Under current quality measures, colorectal screenings are being overused in sick elderly patients and underused in healthy ones.
Under current quality measures, colorectal screenings are being overused in sick elderly patients and underused in healthy ones, according to a study published in BMJ.
For the study, a research team led by Sameer Saini, MD, of the University of Michigan (U-M), examined whether the most recent recommendations of the US Preventive Services Task Force (USPSTF) are associated with an overuse of colorectal screening among sick patients aged between 70-75 years and an underuse among healthy patients aged older than 75 years. While age can be a reliable proxy for life expectancy in the elderly, it varies considerably based on health status, according to the researchers.
The investigators performed a retrospective study using electronic data from the Veterans Affairs Center for Clinical Management Research (VA-CCMR) that identified veterans who were due for repeat screening in fiscal-year 2010., focusing on those who had undergone a previous fecal occult blood test with negative results in the 2 years prior to their 2010 visits.
“The way quality measures are defined has important implications for how care is delivered,” Saini, who is also a research scientist at VA-CCMR, said in a statement. “By focusing on age alone, we’re not screening everyone who’s likely to benefit, and some people who are not likely to benefit are being screened unnecessarily, like those with severe health problems.”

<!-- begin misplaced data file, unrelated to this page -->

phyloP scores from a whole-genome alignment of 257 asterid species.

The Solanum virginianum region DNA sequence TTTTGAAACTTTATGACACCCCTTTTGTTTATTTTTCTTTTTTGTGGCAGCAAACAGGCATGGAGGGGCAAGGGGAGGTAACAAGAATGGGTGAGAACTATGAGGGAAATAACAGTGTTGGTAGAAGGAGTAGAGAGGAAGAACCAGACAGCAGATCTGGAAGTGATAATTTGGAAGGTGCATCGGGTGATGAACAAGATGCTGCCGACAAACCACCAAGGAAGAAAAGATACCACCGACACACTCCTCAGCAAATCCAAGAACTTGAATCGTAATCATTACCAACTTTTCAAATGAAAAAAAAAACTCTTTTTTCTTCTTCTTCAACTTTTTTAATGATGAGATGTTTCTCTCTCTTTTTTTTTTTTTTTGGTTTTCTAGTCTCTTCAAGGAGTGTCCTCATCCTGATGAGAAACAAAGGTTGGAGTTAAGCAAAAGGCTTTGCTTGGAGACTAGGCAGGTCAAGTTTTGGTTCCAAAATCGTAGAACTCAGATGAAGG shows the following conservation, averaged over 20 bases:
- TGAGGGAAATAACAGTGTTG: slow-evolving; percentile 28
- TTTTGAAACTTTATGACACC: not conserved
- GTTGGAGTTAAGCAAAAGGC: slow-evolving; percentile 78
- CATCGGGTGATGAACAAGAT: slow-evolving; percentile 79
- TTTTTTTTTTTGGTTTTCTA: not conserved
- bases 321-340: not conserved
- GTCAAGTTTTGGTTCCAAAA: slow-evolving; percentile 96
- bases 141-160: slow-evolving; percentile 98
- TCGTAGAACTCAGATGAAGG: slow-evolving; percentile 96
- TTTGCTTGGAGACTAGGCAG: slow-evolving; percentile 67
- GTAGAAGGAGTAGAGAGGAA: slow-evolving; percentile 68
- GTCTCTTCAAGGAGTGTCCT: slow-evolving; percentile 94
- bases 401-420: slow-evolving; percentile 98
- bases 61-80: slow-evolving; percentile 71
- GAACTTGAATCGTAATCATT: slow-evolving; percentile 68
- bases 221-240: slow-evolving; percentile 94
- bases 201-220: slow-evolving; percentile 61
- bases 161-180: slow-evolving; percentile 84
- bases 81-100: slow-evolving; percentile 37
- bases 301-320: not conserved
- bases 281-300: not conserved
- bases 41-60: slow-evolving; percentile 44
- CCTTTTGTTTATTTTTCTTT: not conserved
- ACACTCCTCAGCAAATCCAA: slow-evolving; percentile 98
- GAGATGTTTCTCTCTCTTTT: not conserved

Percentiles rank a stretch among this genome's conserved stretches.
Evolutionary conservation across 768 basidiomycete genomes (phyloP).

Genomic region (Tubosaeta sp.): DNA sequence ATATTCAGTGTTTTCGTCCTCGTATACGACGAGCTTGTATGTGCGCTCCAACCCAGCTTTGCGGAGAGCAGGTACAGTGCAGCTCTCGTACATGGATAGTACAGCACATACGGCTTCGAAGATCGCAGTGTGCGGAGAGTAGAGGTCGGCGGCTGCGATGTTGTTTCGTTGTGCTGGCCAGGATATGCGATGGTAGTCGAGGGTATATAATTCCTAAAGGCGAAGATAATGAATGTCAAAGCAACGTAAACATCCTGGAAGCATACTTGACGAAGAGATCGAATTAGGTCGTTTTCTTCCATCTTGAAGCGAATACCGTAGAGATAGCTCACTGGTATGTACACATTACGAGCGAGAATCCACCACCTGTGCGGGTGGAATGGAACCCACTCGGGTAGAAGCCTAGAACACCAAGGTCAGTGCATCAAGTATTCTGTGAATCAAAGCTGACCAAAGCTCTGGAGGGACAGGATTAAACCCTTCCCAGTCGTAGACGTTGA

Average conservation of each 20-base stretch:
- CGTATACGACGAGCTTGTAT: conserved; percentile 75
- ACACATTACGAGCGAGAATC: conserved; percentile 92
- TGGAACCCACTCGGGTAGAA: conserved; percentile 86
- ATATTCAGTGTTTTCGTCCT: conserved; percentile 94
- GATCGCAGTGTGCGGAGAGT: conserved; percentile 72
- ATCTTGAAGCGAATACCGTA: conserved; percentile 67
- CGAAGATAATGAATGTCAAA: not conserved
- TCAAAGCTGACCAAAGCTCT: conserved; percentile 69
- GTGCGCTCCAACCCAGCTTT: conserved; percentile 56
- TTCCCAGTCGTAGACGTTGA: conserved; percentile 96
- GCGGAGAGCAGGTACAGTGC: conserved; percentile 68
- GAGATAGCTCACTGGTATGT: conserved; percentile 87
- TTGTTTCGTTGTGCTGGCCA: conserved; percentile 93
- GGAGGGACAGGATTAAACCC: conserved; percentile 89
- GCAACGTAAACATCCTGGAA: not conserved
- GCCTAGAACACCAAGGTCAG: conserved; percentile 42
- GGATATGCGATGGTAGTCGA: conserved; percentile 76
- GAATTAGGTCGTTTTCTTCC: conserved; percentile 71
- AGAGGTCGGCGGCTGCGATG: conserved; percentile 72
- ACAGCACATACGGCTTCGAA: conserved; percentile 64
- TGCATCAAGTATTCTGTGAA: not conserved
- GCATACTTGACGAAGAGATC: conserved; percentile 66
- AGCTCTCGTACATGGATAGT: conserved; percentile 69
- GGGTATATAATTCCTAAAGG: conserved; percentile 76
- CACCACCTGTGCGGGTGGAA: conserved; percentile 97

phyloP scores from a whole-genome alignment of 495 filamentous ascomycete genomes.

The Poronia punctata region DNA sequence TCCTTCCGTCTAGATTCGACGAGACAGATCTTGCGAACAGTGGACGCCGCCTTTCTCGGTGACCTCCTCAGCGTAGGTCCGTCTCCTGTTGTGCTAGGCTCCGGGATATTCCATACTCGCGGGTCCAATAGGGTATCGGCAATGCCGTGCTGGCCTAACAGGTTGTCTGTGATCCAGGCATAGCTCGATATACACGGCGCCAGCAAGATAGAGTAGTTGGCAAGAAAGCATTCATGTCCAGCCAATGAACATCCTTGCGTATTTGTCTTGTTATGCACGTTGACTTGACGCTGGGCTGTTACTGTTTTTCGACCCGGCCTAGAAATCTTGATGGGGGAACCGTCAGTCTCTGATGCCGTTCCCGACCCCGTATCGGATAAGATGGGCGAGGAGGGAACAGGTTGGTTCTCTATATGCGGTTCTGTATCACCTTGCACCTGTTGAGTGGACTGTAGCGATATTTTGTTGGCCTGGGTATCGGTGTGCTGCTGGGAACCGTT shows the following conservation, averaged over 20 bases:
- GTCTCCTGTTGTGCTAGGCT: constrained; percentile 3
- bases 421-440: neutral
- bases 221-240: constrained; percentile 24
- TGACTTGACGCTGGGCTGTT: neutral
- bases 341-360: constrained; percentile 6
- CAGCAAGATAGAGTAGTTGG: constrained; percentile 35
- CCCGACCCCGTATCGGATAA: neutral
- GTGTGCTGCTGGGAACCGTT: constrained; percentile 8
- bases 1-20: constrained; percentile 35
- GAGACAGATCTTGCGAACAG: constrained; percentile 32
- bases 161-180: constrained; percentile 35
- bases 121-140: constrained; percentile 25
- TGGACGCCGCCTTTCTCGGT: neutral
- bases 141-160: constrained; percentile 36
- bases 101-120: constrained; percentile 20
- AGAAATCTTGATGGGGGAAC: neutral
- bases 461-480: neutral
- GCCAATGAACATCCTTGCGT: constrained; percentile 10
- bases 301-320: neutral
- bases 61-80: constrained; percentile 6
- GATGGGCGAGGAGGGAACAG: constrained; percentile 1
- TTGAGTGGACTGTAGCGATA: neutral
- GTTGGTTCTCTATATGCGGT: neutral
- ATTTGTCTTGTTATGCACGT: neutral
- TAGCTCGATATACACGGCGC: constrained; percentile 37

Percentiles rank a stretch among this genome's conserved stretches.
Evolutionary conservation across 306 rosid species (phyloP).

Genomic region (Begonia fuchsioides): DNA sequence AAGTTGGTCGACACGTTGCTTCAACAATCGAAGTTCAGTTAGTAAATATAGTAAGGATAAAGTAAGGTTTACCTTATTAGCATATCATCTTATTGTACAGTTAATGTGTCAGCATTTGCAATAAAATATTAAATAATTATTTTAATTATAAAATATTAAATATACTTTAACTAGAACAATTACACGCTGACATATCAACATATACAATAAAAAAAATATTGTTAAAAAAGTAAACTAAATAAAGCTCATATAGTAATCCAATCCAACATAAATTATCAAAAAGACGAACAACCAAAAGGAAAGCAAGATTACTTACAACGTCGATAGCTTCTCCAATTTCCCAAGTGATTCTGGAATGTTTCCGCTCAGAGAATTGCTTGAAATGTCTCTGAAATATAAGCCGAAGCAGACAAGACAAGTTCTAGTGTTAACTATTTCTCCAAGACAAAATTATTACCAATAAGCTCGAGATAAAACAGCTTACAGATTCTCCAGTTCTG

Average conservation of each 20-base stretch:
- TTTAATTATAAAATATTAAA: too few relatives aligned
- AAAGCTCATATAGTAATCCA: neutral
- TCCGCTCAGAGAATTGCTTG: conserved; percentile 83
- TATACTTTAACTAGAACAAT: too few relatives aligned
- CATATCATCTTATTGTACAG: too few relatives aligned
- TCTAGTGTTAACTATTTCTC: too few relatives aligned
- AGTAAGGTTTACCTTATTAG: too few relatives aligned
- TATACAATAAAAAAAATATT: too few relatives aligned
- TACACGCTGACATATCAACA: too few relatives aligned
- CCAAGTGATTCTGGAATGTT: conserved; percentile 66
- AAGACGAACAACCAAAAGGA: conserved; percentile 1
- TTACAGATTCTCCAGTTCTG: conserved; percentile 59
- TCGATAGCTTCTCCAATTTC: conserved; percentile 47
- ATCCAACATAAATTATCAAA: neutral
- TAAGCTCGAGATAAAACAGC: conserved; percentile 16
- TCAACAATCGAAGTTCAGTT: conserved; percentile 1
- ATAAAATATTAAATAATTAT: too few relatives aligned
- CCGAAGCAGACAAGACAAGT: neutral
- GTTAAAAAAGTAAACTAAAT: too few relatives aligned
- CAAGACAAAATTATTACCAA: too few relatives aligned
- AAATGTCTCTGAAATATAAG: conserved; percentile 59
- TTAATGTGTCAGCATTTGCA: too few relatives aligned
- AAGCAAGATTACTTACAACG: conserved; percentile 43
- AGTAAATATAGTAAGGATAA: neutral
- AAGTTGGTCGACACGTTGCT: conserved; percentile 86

As a result, he argued quality measures accounting for age and health status would provide better outcomes than age alone.
At the conclusion of their study, Saini and his colleagues found colorectal screenings were more common among younger, healthier veterans, as the rate of screenings stabilized from age 50 to age 75 and then declined abruptly after age 75.
Of the veterans aged 70-75 years, 16.5% had poor health and shortened life expectancy. Despite the fact that those veterans were unlikely to benefit from a screening, 40% underwent one within 2 years.
Although one-quarter of the veterans had excellent health and good life expectancy — and would thus benefit from a screening — only 16.5% actually underwent a screening within the 2 years prior to their 2010 visit. In fact, the researchers found unhealthy 75-year-old veterans were significantly more likely to undergo a colorectal screening than healthy 76-year-olds.
“Future patient-centered quality measures should focus on clinical benefit rather than age to ensure that patients who are likely to benefit from screening receive it, regardless of age, and that those who are likely to incur harm are spared unnecessary and costly care,” senior study author Eve Kerr, MD, MPH, director of VA-CCMR and Professor of Internal Medicine at the U-M Health System, said in the statement.